|Misa Kuranaga and Pavel Gurevitch in Romeo and Juliet. Photo(s): Rosalie O'Connor|
We're awash in "translated" Shakespeare right now - we've seen at least five operas and ballets based on the Bard in the past few months, and there are more on the way. Few will surpass the John Cranko/Sergei Prokofiev Romeo and Juliet, however, which runs through this weekend at the Opera House in a rich and rewarding production from Boston Ballet. Prokofiev's score is itself a wonder; it's one of the few story-ballet scores that are of serious musical interest - which is all the more striking because it's not just a series of divertissements, but is crammed with narrative and emotional detail. And Cranko's choreography is justly celebrated for matching it toe-to-toe, if you will, in the plot department, while also brilliantly evoking its doomy mood; this is a Romeo and Juliet in which the mutual hatred of the Capulets and the Montagues operates as implacable curse (their final reconciliation is cut), and the deaths of the principals seem inevitable from the start. Indeed, together Cranko and Prokofiev lift the story ballet to the level of tragedy; and fans of the Bard (as well as ballet) will want to catch the production because it offers a rare chance to see onstage what postmodern theatre productions of R&J usually cheat us of - rousing, convincing fights and dances, and a passionate vision of the physical grace of youth.
Which is what keeps this version, despite its grim undertow, always full of life (and love). And Boston Ballet knows just how to do it up right (we've seen this production before, and just a few years ago - but I was happy to drink it all in again). Susan Benson's opulent costumes and set (dominated by a looming central arch) tint the Renaissance with a shadow of the Middle Ages, and the painterly glow of Christopher Dennis's lighting seems to capture several different times of day and night. Meanwhile, down in the pit, Jonathan McPhee delivered a generally gripping accompaniment (particularly strong where the building, dissonant chords which finally collapse in a deathly crash), although there were a few scrapes from both the strings and the horns at the top of their respective ranges.
Still, the Ballet Orchestra seemed to always be propelling the action, and indeed, the flow of the big crowd scenes are where Cranko's nearly cinematic choreographic sense is most in evidence. In this Verona, the corps is shaped and massed into a constantly engaging vision of a village on the move, and details "pop" in the background just when they should (when Tybalt is cut down, for instance, we immediately notice a horrified servant dashing off to tell the Capulets). Interestingly, Cranko keeps the communal dances within a fairly circumscribed set of steps - it's when Romeo and Juliet are alone that he strikes out in creative ways to convey both the elation and the danger of their situation. (The lovers leap into a series of strikingly original lifts in their first pas de deux - they're head over heels, after all - but as the walls of Verona close in around them, they also begin to drag each other down, literally.)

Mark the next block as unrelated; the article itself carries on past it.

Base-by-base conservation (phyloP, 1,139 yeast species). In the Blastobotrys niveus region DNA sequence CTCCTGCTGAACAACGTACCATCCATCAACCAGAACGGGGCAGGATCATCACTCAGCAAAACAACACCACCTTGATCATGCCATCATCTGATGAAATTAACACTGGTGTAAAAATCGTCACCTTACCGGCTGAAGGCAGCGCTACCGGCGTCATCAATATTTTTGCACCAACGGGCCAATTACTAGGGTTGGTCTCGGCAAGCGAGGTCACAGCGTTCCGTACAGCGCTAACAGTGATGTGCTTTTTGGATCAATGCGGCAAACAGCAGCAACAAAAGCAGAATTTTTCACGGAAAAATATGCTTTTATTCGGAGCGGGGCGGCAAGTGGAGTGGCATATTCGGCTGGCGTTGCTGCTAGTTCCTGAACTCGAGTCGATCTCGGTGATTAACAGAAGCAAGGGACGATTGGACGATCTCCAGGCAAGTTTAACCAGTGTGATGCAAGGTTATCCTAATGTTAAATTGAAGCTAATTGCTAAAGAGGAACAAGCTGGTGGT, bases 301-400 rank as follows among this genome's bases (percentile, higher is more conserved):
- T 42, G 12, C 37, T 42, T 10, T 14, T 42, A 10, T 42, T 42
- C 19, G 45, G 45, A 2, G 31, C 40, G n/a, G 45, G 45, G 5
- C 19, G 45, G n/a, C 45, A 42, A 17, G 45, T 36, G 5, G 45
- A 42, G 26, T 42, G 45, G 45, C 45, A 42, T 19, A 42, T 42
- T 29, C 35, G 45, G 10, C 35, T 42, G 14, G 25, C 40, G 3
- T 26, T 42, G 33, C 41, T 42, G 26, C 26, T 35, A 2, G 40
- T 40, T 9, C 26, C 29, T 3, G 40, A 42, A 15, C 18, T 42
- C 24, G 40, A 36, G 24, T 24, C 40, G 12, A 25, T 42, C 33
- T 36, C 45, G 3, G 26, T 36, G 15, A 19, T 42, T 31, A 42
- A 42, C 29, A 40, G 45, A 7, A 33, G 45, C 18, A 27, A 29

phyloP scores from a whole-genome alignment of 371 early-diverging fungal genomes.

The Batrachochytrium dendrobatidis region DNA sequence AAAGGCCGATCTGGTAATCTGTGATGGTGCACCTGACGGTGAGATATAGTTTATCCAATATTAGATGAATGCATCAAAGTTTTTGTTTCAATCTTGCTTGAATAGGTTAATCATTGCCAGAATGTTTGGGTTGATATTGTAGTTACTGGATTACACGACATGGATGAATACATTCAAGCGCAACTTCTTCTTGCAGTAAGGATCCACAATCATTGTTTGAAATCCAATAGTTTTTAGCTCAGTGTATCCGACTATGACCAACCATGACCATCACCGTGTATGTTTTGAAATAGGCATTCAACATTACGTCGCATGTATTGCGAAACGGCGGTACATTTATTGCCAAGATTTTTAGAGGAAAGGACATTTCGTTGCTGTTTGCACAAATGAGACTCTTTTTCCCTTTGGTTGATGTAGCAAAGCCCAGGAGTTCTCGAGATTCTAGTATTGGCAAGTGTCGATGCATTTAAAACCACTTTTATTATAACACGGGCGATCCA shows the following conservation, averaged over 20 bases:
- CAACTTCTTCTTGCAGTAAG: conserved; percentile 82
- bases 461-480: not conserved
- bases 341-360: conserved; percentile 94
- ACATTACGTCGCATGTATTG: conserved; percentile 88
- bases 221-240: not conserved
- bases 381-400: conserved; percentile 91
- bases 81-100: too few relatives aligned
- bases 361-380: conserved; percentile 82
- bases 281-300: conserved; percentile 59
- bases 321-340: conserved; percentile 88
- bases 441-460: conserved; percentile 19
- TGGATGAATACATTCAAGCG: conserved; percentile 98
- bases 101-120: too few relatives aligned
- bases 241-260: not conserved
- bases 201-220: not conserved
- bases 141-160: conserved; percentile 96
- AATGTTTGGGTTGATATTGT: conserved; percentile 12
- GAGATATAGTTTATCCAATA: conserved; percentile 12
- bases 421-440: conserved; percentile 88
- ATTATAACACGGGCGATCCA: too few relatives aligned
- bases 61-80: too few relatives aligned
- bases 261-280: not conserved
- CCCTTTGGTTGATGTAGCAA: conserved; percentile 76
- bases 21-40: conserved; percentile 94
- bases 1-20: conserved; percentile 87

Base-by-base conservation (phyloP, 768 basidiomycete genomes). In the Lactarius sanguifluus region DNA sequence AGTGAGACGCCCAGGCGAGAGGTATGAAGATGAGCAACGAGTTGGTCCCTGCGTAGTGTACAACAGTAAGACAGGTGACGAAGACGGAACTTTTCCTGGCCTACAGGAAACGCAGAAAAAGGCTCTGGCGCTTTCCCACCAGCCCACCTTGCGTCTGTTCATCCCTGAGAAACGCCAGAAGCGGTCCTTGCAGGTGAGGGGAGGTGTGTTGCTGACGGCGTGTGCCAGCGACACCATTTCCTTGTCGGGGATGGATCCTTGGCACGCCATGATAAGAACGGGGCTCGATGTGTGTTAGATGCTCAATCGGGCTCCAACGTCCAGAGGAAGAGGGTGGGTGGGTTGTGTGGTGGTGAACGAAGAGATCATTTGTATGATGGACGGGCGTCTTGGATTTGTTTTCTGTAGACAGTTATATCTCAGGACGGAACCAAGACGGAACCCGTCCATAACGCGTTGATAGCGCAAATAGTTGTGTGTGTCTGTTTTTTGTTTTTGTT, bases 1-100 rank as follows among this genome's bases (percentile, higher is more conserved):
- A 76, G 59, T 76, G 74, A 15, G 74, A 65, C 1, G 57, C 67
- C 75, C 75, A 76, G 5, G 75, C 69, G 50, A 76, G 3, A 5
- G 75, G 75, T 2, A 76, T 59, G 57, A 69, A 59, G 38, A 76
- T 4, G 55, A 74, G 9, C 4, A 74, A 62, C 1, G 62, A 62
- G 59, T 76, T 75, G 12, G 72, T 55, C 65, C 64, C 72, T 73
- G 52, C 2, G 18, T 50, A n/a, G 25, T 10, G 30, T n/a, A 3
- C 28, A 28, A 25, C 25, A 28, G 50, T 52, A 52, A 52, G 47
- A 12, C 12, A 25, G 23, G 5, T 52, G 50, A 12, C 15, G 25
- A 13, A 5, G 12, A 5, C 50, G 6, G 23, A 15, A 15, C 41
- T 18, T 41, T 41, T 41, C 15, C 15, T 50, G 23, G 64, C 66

Luckily for us, the Ballet now has a deep enough bench of talent to convey both aspects of Cranko's vision. On opening night, Nelson Madrigal took the role of Romeo - a part that with his ripe good looks he was born to play, and which by now he knows inside and out. He still has a little trouble with his big double tours, but everything else is there, and emotionally the performance is beautifully transparent; he dashes about with a palpable romantic glow. The big question in my mind about the production, frankly, was how Misa Kuranaga - always a technical marvel - would fare in the demanding dramatic role of Juliet. And the answer is that she sails through it, convincingly conveying a specific personality through her impeccable technique. By the finale, she has broken your heart. (I know that's a cliché, but sometimes clichés, like dreams, come true.)
|Paulo Arrais as Mercutio.|
But probably the big news of the night was Paulo Arrais's galvanic turn as Mercutio; this young dancer stole scene after scene from Madrigal - just as Mercutio should. But the surprise was not merely the happy wit and sexual fire Arrais brought to his early dances, but the poignant depth of his extended death scene. I confess I always watch the Ballet's productions like a hawk for a sense of the ongoing development of its upcoming dancers. And the news from Romeo and Juliet is that Misa Kuranaga is now the Ballet's newest leading lady, and Paulo Arrais its freshest star.